Whatever mechanism, however, must necessarily be codified in policy as a strategic first step towards ensuring government accountability and uniform standards in the African space industry, hence the AU is encouraged to follow up the Malabo Convention with space and cybersecurity protocol tailored to Africa’s unique policy needs. Alternatively, and likely the most effective, would be a lightly regulated approach which develops industry-led standards, would be ideal, especially in the areas of knowledge exchange and innovation, collaboration and risk assessment. Indeed the development of a flexible, multilateral space and cybersecurity regime will ensure that space security threats do not hinder the space environment. These and other policy issues will be addressed in part 2 of this thought piece.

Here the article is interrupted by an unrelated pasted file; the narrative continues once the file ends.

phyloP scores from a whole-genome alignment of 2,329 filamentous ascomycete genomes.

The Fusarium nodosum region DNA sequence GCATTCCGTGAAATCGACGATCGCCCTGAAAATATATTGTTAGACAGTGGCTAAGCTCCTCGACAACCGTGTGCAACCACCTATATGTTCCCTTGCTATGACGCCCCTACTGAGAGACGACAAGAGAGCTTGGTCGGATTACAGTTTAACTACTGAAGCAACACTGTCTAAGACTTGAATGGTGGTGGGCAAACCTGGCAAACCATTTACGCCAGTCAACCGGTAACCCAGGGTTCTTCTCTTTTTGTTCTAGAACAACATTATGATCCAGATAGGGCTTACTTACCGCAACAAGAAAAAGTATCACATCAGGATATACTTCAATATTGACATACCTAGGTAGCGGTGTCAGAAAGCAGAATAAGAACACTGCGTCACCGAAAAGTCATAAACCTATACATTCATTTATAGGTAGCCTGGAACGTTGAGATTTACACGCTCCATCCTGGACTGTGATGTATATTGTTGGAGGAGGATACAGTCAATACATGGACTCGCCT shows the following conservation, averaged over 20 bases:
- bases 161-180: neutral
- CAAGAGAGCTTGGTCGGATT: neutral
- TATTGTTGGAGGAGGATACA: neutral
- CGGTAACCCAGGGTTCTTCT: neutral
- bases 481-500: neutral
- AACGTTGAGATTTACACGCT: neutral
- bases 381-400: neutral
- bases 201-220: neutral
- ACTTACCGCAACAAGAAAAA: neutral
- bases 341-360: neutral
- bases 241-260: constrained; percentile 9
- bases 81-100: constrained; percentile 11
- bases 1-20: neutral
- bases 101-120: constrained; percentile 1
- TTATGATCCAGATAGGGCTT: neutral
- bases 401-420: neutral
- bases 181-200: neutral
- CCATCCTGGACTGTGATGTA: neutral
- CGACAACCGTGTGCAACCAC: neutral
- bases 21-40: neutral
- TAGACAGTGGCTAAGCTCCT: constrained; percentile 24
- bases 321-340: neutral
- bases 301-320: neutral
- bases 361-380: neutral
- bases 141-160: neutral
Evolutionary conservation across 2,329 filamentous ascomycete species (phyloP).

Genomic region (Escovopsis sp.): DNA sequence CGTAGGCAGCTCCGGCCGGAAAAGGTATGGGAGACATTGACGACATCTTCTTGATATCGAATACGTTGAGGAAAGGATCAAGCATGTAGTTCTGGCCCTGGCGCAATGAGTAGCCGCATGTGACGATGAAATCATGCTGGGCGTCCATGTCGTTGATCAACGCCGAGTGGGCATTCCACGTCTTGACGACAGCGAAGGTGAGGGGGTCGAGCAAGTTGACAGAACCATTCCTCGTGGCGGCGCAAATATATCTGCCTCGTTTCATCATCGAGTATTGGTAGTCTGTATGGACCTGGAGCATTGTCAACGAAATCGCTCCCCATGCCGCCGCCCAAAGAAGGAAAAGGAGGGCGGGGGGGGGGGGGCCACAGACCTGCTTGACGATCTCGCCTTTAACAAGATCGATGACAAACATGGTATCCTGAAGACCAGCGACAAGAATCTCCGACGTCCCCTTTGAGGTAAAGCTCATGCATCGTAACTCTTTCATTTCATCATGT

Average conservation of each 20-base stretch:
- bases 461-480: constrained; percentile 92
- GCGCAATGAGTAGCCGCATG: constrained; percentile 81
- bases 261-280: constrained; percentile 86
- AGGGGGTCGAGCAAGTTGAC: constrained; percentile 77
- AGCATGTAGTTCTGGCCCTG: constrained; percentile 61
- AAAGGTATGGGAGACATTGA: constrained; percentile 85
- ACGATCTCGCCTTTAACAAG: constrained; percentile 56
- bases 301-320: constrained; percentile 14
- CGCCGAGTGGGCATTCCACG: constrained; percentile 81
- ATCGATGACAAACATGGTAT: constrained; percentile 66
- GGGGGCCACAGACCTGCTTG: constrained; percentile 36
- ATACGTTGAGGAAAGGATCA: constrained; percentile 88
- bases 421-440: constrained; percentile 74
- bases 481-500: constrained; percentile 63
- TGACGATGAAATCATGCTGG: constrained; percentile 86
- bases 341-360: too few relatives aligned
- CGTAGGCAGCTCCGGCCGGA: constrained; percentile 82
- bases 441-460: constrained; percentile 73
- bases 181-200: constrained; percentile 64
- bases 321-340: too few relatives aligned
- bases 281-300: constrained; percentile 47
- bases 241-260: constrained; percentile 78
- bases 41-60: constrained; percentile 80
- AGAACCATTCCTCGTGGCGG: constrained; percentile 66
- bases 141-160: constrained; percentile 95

Ruvimbo is a graduate of Law from the University of Pretoria and serves as the National Point of Contact for Zimbabwe at the Space Generation Advisory Council (SGAC). She coached the Winning Team of the Manfred Lachs Moot Court World Finals Competition 2018 in Bremen, Germany, held during the 68th International Astronautical Congress.